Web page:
96 Percent of Woodbridge Customers Have Power Back; PSE&G Keeps Middlesex Water Pumps Going
Both PSE&G and Middlesex Water Company scored majored victories for Woodbridge Township residents.
In the middle of power outages and water failures, there is a rainbow for Woodbridge.
Power has been restored to 96 percent of the township's households, said Ralph LaRossa, president and chief operating officer at PSE&G in an update conference call this morning.
He said that 1,631 Woodbridge homeowners are waiting for their lights to go on. That's even better than the county as a whole. Electrical service has been turned back on for 87 percent of Middlesex County residents; 33,346 are still without power.
"Frustrations are high," LaRossa acknowledged. "Don't think by any stretch of the imagination we've forgotten about them. We're going to do this thing until we're done."
In addition to restoring residential and business service, PSE&G was also called in to fix problems with electrical generation at the Middlesex Water Company plant in New Brunswick. Woodbridge and other residents in nearby towns served the water utility were notified that the back-up generator which had been working since last week had failed.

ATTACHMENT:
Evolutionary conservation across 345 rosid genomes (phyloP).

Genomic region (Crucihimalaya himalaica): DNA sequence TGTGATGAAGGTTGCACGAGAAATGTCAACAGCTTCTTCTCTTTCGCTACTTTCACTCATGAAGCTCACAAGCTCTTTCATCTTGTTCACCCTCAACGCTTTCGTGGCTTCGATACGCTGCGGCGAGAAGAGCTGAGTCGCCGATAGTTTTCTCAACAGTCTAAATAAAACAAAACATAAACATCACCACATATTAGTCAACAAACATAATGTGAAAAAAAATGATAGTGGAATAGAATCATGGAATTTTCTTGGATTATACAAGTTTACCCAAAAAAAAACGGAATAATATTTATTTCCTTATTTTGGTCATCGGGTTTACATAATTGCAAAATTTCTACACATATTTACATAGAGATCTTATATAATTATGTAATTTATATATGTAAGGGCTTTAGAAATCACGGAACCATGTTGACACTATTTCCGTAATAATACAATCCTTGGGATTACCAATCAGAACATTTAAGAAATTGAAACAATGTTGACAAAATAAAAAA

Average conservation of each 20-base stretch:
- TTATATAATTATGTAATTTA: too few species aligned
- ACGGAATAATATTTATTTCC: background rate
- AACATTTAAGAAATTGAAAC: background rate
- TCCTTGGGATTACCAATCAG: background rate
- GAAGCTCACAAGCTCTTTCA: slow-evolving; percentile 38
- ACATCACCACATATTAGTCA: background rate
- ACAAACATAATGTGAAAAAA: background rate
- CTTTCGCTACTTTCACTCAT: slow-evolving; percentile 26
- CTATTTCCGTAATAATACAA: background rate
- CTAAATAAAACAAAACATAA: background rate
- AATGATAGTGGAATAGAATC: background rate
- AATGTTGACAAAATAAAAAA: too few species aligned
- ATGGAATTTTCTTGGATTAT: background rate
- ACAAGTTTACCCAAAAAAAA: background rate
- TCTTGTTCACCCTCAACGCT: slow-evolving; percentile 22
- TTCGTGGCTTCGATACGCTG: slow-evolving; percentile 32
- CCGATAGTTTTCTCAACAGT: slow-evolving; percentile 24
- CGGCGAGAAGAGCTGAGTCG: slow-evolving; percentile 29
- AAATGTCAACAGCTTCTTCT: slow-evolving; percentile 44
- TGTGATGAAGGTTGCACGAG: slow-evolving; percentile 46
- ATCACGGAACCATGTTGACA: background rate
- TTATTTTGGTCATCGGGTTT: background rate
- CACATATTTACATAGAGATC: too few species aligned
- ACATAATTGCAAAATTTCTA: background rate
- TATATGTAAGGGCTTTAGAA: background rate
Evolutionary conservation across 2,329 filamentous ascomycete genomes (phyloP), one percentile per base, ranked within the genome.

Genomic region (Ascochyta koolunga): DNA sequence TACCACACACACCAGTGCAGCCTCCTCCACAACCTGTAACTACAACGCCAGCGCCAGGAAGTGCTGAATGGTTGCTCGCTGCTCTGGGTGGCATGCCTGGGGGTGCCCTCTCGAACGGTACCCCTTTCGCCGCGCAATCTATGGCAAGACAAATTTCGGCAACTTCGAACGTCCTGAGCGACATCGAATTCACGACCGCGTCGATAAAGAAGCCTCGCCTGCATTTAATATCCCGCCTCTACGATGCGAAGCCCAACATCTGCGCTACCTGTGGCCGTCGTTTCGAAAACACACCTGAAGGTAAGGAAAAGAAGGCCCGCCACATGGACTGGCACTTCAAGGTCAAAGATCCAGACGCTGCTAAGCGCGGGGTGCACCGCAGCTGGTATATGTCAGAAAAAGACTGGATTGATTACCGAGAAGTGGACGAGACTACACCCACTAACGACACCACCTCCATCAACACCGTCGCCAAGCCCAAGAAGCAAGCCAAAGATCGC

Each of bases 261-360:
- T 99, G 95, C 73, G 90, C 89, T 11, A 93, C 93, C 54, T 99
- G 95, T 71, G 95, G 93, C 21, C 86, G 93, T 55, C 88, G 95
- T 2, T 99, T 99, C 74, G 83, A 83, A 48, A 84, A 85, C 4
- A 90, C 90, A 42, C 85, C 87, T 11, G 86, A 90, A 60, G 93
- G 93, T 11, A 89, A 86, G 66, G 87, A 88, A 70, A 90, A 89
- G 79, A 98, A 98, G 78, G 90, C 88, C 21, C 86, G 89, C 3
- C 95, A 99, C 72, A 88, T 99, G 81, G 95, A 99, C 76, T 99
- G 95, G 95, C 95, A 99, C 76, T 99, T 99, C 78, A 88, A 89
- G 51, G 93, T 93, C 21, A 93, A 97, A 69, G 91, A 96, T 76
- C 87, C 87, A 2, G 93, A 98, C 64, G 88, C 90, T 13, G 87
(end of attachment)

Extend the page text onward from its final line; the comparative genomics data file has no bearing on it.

That meant customers would have to boil water, but worse, it could also mean a diminution and eventual halt to water service for customers.
Bernadette Sohler of Middlesex Water said that the service was restored around 2 am, and the company had run it for awhile to make sure it was working properly.
She was "cautiously optimistic" about the electric power, as was LaRossa.
"We think it's good," he said in the conference call.
LaRossa explained that the Middlesex Water Company's situation was an example of how they "start to bring customers back through circuits that aren't their normal circuits. Sometimes we shut the circuit down to make sure employees are safe."
In the water utility example, "other activities were going on, and there was a wire burnt. We made permanent repairs."
LaRossa said the Middlesex Water Company electric generation to pump the water is "stabilized." To further assist the company, LaRossa said PSE&G got them an extra back-up generator to replace the one that had been pumping water since before Hurricane Sandy hit the area.